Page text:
Once you have a vacation scheduled, you have to commit to it.  You will get inquiries.  You will run into roadblocks.  Do not cancel your vacation to work, and do not take your work with you on your vacation.  Hard stop.

vacation small business owners



Make no apologies about taking time away.  If you need to let your customers know that you’ll be out of town, do so in a positive, casual way.  Touch base with important clients before you go on vacation, set up that autoresponder, and step away.  Your customers take the lead from you.  If you post all over your social media desperate pleas to be left alone (then respond to every email that comes in), your clients will receive the message that you do not value your own time.  If you share your out of office details in an upbeat but professional manner, most will be happy to see you enjoying your time away! Some business owners choose not to share details about their personal vacations on social media at all, and from the outside, everything looks like business as usual.

In addition to our January vacation, we take a trip with extended family every June.  This is right in the middle of our busy wedding season, so we do get inquiries for the dates we will be gone.  Though it is hard to turn away that business, we know that in the end, the clients we do have will receive a better product as we keep ourselves creative, fresh, and well rested.  Avoiding burnout will allow us to be better people to the clients we already have booked, and keep us going strong, serving new clients for years in the future.  We are also intentional about scheduling that trip to be Friday-Friday or Sunday-Sunday so that we are not sacrificing two of our precious Saturdays for one week of vacation.

Plan to Be on Vacation

Do not wait until the week of vacation to look at your forecasted workload and discover that you have deadlines looming.  Plan your work out in advance so that you can wrap up all projects BEFORE you leave. Your vacation doesn’t have to mean missed deadlines and delayed work; you simply may need to put in some extra hours before you take off.  Those extra hours will be easy to manage if they are spread out over several weeks.  They will not be so easy to manage if you wait until the week before you leave.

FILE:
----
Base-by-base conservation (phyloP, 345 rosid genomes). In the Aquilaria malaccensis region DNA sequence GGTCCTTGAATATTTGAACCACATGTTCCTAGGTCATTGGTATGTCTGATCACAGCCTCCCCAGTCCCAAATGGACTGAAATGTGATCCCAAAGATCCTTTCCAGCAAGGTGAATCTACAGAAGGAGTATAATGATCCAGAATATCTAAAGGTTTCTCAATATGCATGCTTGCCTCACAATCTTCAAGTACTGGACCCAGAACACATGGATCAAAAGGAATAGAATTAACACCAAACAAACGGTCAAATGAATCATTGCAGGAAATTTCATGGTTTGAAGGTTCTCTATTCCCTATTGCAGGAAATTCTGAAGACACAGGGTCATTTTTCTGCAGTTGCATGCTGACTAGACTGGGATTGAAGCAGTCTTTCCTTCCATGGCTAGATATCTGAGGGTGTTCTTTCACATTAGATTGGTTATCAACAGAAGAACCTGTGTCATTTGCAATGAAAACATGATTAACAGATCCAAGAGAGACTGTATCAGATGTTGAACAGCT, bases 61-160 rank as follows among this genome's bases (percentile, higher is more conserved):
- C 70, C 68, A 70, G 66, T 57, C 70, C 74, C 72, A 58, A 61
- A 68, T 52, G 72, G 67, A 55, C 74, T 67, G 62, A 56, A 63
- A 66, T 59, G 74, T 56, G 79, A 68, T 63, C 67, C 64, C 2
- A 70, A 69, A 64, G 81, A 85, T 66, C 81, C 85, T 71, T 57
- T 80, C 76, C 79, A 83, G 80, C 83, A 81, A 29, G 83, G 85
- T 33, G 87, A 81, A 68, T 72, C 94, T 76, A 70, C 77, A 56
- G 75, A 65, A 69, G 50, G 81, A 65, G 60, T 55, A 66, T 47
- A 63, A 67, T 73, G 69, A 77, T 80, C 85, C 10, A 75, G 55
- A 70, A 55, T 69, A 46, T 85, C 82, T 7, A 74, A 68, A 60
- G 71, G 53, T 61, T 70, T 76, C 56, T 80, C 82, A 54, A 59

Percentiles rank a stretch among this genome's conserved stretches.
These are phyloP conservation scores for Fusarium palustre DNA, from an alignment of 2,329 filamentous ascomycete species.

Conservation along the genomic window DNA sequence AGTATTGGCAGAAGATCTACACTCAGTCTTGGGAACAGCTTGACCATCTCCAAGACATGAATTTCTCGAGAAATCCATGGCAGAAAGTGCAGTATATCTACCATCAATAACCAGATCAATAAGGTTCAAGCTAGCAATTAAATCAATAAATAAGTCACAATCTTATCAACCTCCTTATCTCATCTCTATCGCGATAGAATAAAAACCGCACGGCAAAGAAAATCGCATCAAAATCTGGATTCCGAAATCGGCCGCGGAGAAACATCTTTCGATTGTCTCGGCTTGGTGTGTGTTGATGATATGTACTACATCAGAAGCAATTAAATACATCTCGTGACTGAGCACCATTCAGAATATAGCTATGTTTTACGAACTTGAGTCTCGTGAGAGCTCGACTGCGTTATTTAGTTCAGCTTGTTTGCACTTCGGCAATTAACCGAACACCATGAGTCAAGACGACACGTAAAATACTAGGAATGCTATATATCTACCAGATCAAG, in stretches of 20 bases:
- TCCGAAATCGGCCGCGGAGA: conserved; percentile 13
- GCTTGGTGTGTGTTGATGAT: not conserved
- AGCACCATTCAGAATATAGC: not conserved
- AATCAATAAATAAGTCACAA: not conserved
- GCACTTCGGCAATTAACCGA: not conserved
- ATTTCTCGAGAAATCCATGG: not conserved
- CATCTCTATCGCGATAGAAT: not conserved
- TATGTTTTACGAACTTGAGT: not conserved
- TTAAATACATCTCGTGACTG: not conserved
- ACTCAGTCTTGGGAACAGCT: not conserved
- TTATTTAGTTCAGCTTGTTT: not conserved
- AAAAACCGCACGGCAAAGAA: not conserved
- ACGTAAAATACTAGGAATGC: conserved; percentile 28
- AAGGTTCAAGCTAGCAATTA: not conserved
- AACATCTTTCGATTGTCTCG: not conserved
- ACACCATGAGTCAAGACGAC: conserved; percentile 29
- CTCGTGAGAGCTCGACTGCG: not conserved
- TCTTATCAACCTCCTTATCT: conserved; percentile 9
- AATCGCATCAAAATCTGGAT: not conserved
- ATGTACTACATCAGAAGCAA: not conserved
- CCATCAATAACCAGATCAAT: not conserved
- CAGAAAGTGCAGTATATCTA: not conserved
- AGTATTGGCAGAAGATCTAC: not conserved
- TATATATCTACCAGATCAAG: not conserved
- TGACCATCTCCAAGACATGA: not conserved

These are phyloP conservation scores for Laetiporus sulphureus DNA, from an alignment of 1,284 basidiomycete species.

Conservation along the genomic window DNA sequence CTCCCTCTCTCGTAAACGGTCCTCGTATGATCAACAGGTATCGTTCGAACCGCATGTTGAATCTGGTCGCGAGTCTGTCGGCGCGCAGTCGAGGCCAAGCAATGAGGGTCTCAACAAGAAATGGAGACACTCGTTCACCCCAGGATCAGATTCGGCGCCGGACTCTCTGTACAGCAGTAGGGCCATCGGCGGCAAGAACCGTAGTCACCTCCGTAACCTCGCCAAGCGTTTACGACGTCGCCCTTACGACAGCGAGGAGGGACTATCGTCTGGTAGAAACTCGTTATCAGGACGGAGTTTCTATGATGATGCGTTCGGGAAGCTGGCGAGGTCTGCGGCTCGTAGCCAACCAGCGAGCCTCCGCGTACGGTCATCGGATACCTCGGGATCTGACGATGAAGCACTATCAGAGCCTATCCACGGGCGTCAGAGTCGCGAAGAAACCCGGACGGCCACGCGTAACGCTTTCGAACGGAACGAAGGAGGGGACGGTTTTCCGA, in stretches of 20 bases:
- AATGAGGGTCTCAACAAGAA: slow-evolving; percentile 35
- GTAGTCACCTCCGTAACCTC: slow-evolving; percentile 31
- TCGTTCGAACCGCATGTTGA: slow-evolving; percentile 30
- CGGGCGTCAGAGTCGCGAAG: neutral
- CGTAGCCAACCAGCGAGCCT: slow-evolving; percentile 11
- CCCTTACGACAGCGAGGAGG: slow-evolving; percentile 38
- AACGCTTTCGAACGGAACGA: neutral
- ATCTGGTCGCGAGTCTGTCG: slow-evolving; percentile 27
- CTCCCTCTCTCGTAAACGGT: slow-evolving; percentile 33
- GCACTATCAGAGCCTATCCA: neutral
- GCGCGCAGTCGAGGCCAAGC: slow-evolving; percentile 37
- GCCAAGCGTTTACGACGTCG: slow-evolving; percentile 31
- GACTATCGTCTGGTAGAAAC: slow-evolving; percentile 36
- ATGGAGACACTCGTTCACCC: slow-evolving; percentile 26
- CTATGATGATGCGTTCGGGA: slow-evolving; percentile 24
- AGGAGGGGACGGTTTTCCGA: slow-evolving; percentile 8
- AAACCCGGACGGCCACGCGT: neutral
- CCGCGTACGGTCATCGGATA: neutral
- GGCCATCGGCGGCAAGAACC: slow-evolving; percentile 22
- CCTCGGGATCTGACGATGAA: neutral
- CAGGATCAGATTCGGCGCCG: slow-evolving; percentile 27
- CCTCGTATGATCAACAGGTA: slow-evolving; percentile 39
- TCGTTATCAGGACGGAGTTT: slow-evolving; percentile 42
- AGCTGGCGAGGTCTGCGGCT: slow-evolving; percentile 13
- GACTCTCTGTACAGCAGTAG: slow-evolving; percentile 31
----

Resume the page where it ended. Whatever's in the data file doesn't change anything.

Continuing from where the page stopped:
If you have a physical location which will remain open in your absence, do not wait until the week before to train someone to take your place.  Have a person in place long before your vacation, so that they can be familiar with an entire week’s worth of business routine before you leave them totally in charge.  Often part-time employees are happy to take on extra hours for the week and share the workload; since they are already familiar with your company, they are well equipped to handle everything in your absence.

You may need to outsource some work (like replying to emails or new inquiries) or schedule and automate some things (like your social media posts) so that even though you’re on vacation, it is business as usual. If you’ve never utilized these services before, there can be a learning curve or training period.  Don’t wait until immediately before your vacation to check into these details.  Much like adjusting your paychecks, you may find that these things you use to make a vacation happen might make running your business on a daily basis easier!